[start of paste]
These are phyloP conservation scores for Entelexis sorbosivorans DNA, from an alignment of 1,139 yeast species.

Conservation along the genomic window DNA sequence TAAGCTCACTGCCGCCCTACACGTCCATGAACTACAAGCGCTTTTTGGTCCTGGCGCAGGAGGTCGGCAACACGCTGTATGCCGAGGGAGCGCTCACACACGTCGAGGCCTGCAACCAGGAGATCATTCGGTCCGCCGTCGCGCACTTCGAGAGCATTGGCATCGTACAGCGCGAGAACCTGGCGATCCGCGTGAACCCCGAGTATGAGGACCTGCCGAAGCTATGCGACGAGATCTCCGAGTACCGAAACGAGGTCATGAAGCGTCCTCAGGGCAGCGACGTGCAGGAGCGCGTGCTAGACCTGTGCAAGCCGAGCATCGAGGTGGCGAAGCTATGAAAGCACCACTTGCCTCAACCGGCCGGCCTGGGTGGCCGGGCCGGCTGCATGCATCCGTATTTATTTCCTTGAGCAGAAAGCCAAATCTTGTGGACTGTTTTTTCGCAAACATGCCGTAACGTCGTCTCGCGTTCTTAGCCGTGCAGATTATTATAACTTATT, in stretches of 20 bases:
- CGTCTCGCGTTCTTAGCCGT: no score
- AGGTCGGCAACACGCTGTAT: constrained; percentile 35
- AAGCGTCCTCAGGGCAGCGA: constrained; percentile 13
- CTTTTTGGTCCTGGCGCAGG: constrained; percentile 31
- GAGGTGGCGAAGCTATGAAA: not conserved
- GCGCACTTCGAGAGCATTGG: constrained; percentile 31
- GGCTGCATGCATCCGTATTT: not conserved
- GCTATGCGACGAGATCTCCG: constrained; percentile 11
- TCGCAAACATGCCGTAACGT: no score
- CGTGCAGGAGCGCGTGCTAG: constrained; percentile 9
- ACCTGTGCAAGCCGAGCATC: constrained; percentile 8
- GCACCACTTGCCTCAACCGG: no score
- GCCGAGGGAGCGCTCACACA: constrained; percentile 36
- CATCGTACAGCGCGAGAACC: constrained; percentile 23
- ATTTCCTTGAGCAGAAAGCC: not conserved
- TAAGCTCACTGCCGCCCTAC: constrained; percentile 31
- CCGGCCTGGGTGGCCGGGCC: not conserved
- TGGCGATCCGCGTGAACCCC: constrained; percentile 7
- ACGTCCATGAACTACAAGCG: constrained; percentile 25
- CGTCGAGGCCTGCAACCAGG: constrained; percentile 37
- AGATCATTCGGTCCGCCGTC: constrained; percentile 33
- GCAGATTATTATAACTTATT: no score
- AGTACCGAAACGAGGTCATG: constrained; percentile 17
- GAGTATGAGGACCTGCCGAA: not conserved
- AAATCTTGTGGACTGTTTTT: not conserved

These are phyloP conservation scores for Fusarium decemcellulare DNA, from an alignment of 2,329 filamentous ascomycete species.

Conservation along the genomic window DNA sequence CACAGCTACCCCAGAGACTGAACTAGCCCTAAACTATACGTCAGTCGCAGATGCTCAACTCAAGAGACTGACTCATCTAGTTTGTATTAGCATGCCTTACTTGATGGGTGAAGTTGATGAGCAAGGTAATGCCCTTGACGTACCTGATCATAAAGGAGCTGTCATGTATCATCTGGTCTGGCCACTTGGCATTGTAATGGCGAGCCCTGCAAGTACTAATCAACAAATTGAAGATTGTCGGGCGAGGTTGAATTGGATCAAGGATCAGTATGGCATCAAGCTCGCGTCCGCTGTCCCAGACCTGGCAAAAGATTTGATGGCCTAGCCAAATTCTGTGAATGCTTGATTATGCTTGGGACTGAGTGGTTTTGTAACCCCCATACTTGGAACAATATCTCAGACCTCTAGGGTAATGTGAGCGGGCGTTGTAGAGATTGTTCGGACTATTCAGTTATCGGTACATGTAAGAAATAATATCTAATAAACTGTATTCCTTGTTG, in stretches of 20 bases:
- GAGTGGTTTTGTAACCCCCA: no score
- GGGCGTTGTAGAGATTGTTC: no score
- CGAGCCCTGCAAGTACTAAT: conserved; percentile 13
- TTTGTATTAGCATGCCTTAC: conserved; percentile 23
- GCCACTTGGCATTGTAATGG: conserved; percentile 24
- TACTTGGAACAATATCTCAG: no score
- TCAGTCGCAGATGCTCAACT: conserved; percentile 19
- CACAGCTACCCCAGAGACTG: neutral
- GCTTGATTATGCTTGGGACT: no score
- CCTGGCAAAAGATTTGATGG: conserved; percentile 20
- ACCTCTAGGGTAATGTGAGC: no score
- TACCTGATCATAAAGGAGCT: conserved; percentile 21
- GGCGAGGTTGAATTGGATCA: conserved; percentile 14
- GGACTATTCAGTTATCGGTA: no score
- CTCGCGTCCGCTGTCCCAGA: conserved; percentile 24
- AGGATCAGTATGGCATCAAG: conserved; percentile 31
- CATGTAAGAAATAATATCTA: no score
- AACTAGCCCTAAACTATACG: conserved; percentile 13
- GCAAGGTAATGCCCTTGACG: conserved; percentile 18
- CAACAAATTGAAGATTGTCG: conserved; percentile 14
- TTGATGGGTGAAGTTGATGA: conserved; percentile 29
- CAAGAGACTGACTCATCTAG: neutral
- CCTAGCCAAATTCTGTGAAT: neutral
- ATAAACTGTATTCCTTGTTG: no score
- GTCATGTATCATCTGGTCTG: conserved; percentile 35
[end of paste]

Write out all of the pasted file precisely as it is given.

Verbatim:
These are phyloP conservation scores for Entelexis sorbosivorans DNA, from an alignment of 1,139 yeast species.

Conservation along the genomic window DNA sequence TAAGCTCACTGCCGCCCTACACGTCCATGAACTACAAGCGCTTTTTGGTCCTGGCGCAGGAGGTCGGCAACACGCTGTATGCCGAGGGAGCGCTCACACACGTCGAGGCCTGCAACCAGGAGATCATTCGGTCCGCCGTCGCGCACTTCGAGAGCATTGGCATCGTACAGCGCGAGAACCTGGCGATCCGCGTGAACCCCGAGTATGAGGACCTGCCGAAGCTATGCGACGAGATCTCCGAGTACCGAAACGAGGTCATGAAGCGTCCTCAGGGCAGCGACGTGCAGGAGCGCGTGCTAGACCTGTGCAAGCCGAGCATCGAGGTGGCGAAGCTATGAAAGCACCACTTGCCTCAACCGGCCGGCCTGGGTGGCCGGGCCGGCTGCATGCATCCGTATTTATTTCCTTGAGCAGAAAGCCAAATCTTGTGGACTGTTTTTTCGCAAACATGCCGTAACGTCGTCTCGCGTTCTTAGCCGTGCAGATTATTATAACTTATT, in stretches of 20 bases:
- CGTCTCGCGTTCTTAGCCGT: no score
- AGGTCGGCAACACGCTGTAT: constrained; percentile 35
- AAGCGTCCTCAGGGCAGCGA: constrained; percentile 13
- CTTTTTGGTCCTGGCGCAGG: constrained; percentile 31
- GAGGTGGCGAAGCTATGAAA: not conserved
- GCGCACTTCGAGAGCATTGG: constrained; percentile 31
- GGCTGCATGCATCCGTATTT: not conserved
- GCTATGCGACGAGATCTCCG: constrained; percentile 11
- TCGCAAACATGCCGTAACGT: no score
- CGTGCAGGAGCGCGTGCTAG: constrained; percentile 9
- ACCTGTGCAAGCCGAGCATC: constrained; percentile 8
- GCACCACTTGCCTCAACCGG: no score
- GCCGAGGGAGCGCTCACACA: constrained; percentile 36
- CATCGTACAGCGCGAGAACC: constrained; percentile 23
- ATTTCCTTGAGCAGAAAGCC: not conserved
- TAAGCTCACTGCCGCCCTAC: constrained; percentile 31
- CCGGCCTGGGTGGCCGGGCC: not conserved
- TGGCGATCCGCGTGAACCCC: constrained; percentile 7
- ACGTCCATGAACTACAAGCG: constrained; percentile 25
- CGTCGAGGCCTGCAACCAGG: constrained; percentile 37
- AGATCATTCGGTCCGCCGTC: constrained; percentile 33
- GCAGATTATTATAACTTATT: no score
- AGTACCGAAACGAGGTCATG: constrained; percentile 17
- GAGTATGAGGACCTGCCGAA: not conserved
- AAATCTTGTGGACTGTTTTT: not conserved

These are phyloP conservation scores for Fusarium decemcellulare DNA, from an alignment of 2,329 filamentous ascomycete species.

Conservation along the genomic window DNA sequence CACAGCTACCCCAGAGACTGAACTAGCCCTAAACTATACGTCAGTCGCAGATGCTCAACTCAAGAGACTGACTCATCTAGTTTGTATTAGCATGCCTTACTTGATGGGTGAAGTTGATGAGCAAGGTAATGCCCTTGACGTACCTGATCATAAAGGAGCTGTCATGTATCATCTGGTCTGGCCACTTGGCATTGTAATGGCGAGCCCTGCAAGTACTAATCAACAAATTGAAGATTGTCGGGCGAGGTTGAATTGGATCAAGGATCAGTATGGCATCAAGCTCGCGTCCGCTGTCCCAGACCTGGCAAAAGATTTGATGGCCTAGCCAAATTCTGTGAATGCTTGATTATGCTTGGGACTGAGTGGTTTTGTAACCCCCATACTTGGAACAATATCTCAGACCTCTAGGGTAATGTGAGCGGGCGTTGTAGAGATTGTTCGGACTATTCAGTTATCGGTACATGTAAGAAATAATATCTAATAAACTGTATTCCTTGTTG, in stretches of 20 bases:
- GAGTGGTTTTGTAACCCCCA: no score
- GGGCGTTGTAGAGATTGTTC: no score
- CGAGCCCTGCAAGTACTAAT: conserved; percentile 13
- TTTGTATTAGCATGCCTTAC: conserved; percentile 23
- GCCACTTGGCATTGTAATGG: conserved; percentile 24
- TACTTGGAACAATATCTCAG: no score
- TCAGTCGCAGATGCTCAACT: conserved; percentile 19
- CACAGCTACCCCAGAGACTG: neutral
- GCTTGATTATGCTTGGGACT: no score
- CCTGGCAAAAGATTTGATGG: conserved; percentile 20
- ACCTCTAGGGTAATGTGAGC: no score
- TACCTGATCATAAAGGAGCT: conserved; percentile 21
- GGCGAGGTTGAATTGGATCA: conserved; percentile 14
- GGACTATTCAGTTATCGGTA: no score
- CTCGCGTCCGCTGTCCCAGA: conserved; percentile 24
- AGGATCAGTATGGCATCAAG: conserved; percentile 31
- CATGTAAGAAATAATATCTA: no score
- AACTAGCCCTAAACTATACG: conserved; percentile 13
- GCAAGGTAATGCCCTTGACG: conserved; percentile 18
- CAACAAATTGAAGATTGTCG: conserved; percentile 14
- TTGATGGGTGAAGTTGATGA: conserved; percentile 29
- CAAGAGACTGACTCATCTAG: neutral
- CCTAGCCAAATTCTGTGAAT: neutral
- ATAAACTGTATTCCTTGTTG: no score
- GTCATGTATCATCTGGTCTG: conserved; percentile 35